I feel kind of silly talking about hiking motivation whenever someone asks me why I hit the trail every week.
For me, hiking is an inbuilt need, a drive, an absolute "must have" in large doses.
And it's been that way pretty much since my teens. Trust me on how long ago that was!
So when people ask me how I stay motivated, I feel like a fraud giving them advice. I've never explored the landscape of finding motivation as a hiker (get the little hiking joke there?).
But rather than share that unhelpful factoid, I try to dig deep into my memory banks for areas where I'm NOT motivated: taking a calculus or physics course, for instance.
Or scrubbing the kitchen floor.
I've done those things, because I knew they were important.
Did I enjoy them? No!
Which gets me to my next point:
If you have to motivate yourself to hike, maybe you should explore other sports.
If hiking is a (pick one):
... then maybe you're a hiker by name but not by heart.
I'd rather spend this space on some thoughts about ATTITUDE.
I've observed lots of hikers, in many different settings and groups. And I've noticed that they fall into 3 general categories. A few words about each:
ALPHA HIKERS: Out in front, taking the lead on every decision, knowing exactly what should be done or how many miles to go before stopping... have you met these folks on the trail?
Their posture shouts "I'm the leader!"
If you're a hiker who is just starting out, gaining skills and confidence, these are the folks you should be hiking with.
Learn from them, listen to their words and watch their actions, and take comfort in their knowledge base if something goes wrong.
They will know what to do, or at least have an opinion about what to do.
FOLLOWERS: Glad to be part of the herd, happy to go as far or as short of a distance as you'd like, content to take pictures or soak their feet in a cold pool at the base of the waterfall.
This type of hiker is great in a group setting, where the route has been laid out, someone else is keeping track of the turn around time, and the weather is good.
If things get dicey, though, this type of hiker can be a detriment at worst, or no help at all at best.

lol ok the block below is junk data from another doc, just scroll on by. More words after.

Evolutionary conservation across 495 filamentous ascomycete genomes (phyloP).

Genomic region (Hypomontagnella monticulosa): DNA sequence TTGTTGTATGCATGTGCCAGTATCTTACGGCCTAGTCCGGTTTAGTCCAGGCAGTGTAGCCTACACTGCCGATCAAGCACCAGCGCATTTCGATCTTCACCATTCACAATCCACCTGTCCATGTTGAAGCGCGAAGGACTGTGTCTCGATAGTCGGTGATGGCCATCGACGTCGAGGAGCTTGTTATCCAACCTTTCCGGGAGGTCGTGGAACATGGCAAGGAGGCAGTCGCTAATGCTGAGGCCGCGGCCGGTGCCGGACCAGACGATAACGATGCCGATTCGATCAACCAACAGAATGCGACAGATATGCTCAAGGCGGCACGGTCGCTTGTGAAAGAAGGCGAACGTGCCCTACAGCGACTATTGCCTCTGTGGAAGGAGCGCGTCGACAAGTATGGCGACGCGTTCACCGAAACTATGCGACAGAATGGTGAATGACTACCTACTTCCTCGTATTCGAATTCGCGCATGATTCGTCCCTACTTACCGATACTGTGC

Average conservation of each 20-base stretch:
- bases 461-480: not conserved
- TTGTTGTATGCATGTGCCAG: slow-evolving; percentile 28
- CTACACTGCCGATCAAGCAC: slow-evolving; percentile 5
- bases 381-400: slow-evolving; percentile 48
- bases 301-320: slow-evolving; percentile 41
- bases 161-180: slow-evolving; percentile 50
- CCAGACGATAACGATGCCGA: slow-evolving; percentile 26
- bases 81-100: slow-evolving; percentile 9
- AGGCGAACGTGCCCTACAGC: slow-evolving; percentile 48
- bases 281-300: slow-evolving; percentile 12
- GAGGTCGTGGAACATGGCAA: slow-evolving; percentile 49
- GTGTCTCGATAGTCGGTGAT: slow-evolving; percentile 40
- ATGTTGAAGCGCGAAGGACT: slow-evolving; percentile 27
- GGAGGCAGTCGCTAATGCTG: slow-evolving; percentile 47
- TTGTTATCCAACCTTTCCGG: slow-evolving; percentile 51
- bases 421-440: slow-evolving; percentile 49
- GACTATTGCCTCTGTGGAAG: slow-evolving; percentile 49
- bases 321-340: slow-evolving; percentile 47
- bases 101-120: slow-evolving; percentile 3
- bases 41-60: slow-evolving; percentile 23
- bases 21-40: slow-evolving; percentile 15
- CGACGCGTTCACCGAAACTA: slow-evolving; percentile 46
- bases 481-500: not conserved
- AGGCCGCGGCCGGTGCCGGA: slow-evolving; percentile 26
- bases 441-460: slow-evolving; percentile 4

So don't hike only with other followers, if that's you. It could be risky.
And this brings me back, oddly enough, to hiking motivation.
I find the first type of hiker lacking in the ability to motivate other hikers, because he/she has such never ending exuberance that other folks feel worn down or overwhelmed, rather than motivated, when they exclaim "Only 10 more miles, you can do it!"
The second general type of hiker, the follower, is also unable to generate hiking motivation for others. It's not that they're wimpy, but their comfort zone forces them to defer decisions or attempting to instill hiking motivation in others.
And so there must be some middle ground, or I wouldn't have told you there were 3 categories, right?
Time to introduce the...
INDIVIDUALISTS: Sometimes you lead, sometimes you follow.
Both have their places on the trail.
Deferring gracefully to someone else is a beautiful attribute to have, when it's called for.
Standing firm, putting forth your knowledge when it's essential for navigation, insisting on safety margins - also beautiful attributes.
And confident individualists have perfected the fine art of discerning when to choose the appropriate route (another little hiking pun - sorry).
Can an individualist motivate anyone else?
I have been in groups of 10 people and watched this type of hiker step up to the task of getting every tired, dirty, wet and hungry person safely to the campsite just before dark.
By using humor and compassion, in measured doses.
And sometimes by offering to carry gear to lighten someone's pack.
These hikers are the folks I admire. They know that sometimes people get themselves into situations that are uncomfortable.
It takes skill to walk the line between bludgeoning these folks with common sense for their own good, and cutting them too much slack.
To sum up:
Hiking motivation needs to be internal first.
And sometimes we are called upon to motivate others to do the right thing on the trail even when it's not obvious:
And that's when you'll know which type of hiker you really are.
Do you give orders, give up, or give your expertise?
Any of these may be appropriate, but it depends on the situation.
Personal challenge: Try all 3 approaches to hiking motivation, and see which one feels best.
Drop me a line and let me know! Use the CONTACT box at the top left of any page. I'd love to hear from you.
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